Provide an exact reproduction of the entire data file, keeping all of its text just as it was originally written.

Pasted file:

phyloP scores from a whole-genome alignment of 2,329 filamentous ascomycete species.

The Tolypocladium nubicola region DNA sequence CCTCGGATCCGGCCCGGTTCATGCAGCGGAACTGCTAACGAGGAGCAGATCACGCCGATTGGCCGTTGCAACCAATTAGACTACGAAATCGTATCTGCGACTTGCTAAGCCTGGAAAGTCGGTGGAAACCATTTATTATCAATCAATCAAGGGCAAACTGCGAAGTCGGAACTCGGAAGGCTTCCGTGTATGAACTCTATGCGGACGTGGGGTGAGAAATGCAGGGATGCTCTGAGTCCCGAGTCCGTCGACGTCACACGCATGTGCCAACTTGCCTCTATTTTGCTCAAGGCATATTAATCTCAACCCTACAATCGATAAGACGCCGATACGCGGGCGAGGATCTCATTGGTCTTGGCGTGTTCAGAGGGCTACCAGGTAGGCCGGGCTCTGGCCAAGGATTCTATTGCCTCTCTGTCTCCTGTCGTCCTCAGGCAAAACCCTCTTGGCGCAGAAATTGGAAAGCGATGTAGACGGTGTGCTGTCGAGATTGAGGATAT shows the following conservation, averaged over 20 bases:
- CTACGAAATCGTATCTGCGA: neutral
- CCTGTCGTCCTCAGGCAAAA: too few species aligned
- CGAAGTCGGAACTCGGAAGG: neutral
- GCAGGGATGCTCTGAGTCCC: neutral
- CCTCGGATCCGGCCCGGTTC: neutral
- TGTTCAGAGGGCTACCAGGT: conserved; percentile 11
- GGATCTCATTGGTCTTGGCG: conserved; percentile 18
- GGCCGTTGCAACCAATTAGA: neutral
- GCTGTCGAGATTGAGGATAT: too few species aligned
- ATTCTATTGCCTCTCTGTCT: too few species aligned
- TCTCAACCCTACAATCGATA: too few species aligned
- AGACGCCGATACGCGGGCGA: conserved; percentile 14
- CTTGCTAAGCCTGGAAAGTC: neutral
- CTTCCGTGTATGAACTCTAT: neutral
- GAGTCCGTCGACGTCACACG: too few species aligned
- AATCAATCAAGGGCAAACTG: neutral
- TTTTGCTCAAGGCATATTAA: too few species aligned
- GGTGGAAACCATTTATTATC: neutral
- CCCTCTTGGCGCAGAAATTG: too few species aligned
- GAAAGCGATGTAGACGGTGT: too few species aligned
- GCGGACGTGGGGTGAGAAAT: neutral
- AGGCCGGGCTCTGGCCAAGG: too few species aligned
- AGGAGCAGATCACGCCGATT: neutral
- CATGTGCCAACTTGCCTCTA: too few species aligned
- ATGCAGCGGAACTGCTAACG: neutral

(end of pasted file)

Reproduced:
phyloP scores from a whole-genome alignment of 2,329 filamentous ascomycete species.

The Tolypocladium nubicola region DNA sequence CCTCGGATCCGGCCCGGTTCATGCAGCGGAACTGCTAACGAGGAGCAGATCACGCCGATTGGCCGTTGCAACCAATTAGACTACGAAATCGTATCTGCGACTTGCTAAGCCTGGAAAGTCGGTGGAAACCATTTATTATCAATCAATCAAGGGCAAACTGCGAAGTCGGAACTCGGAAGGCTTCCGTGTATGAACTCTATGCGGACGTGGGGTGAGAAATGCAGGGATGCTCTGAGTCCCGAGTCCGTCGACGTCACACGCATGTGCCAACTTGCCTCTATTTTGCTCAAGGCATATTAATCTCAACCCTACAATCGATAAGACGCCGATACGCGGGCGAGGATCTCATTGGTCTTGGCGTGTTCAGAGGGCTACCAGGTAGGCCGGGCTCTGGCCAAGGATTCTATTGCCTCTCTGTCTCCTGTCGTCCTCAGGCAAAACCCTCTTGGCGCAGAAATTGGAAAGCGATGTAGACGGTGTGCTGTCGAGATTGAGGATAT shows the following conservation, averaged over 20 bases:
- CTACGAAATCGTATCTGCGA: neutral
- CCTGTCGTCCTCAGGCAAAA: too few species aligned
- CGAAGTCGGAACTCGGAAGG: neutral
- GCAGGGATGCTCTGAGTCCC: neutral
- CCTCGGATCCGGCCCGGTTC: neutral
- TGTTCAGAGGGCTACCAGGT: conserved; percentile 11
- GGATCTCATTGGTCTTGGCG: conserved; percentile 18
- GGCCGTTGCAACCAATTAGA: neutral
- GCTGTCGAGATTGAGGATAT: too few species aligned
- ATTCTATTGCCTCTCTGTCT: too few species aligned
- TCTCAACCCTACAATCGATA: too few species aligned
- AGACGCCGATACGCGGGCGA: conserved; percentile 14
- CTTGCTAAGCCTGGAAAGTC: neutral
- CTTCCGTGTATGAACTCTAT: neutral
- GAGTCCGTCGACGTCACACG: too few species aligned
- AATCAATCAAGGGCAAACTG: neutral
- TTTTGCTCAAGGCATATTAA: too few species aligned
- GGTGGAAACCATTTATTATC: neutral
- CCCTCTTGGCGCAGAAATTG: too few species aligned
- GAAAGCGATGTAGACGGTGT: too few species aligned
- GCGGACGTGGGGTGAGAAAT: neutral
- AGGCCGGGCTCTGGCCAAGG: too few species aligned
- AGGAGCAGATCACGCCGATT: neutral
- CATGTGCCAACTTGCCTCTA: too few species aligned
- ATGCAGCGGAACTGCTAACG: neutral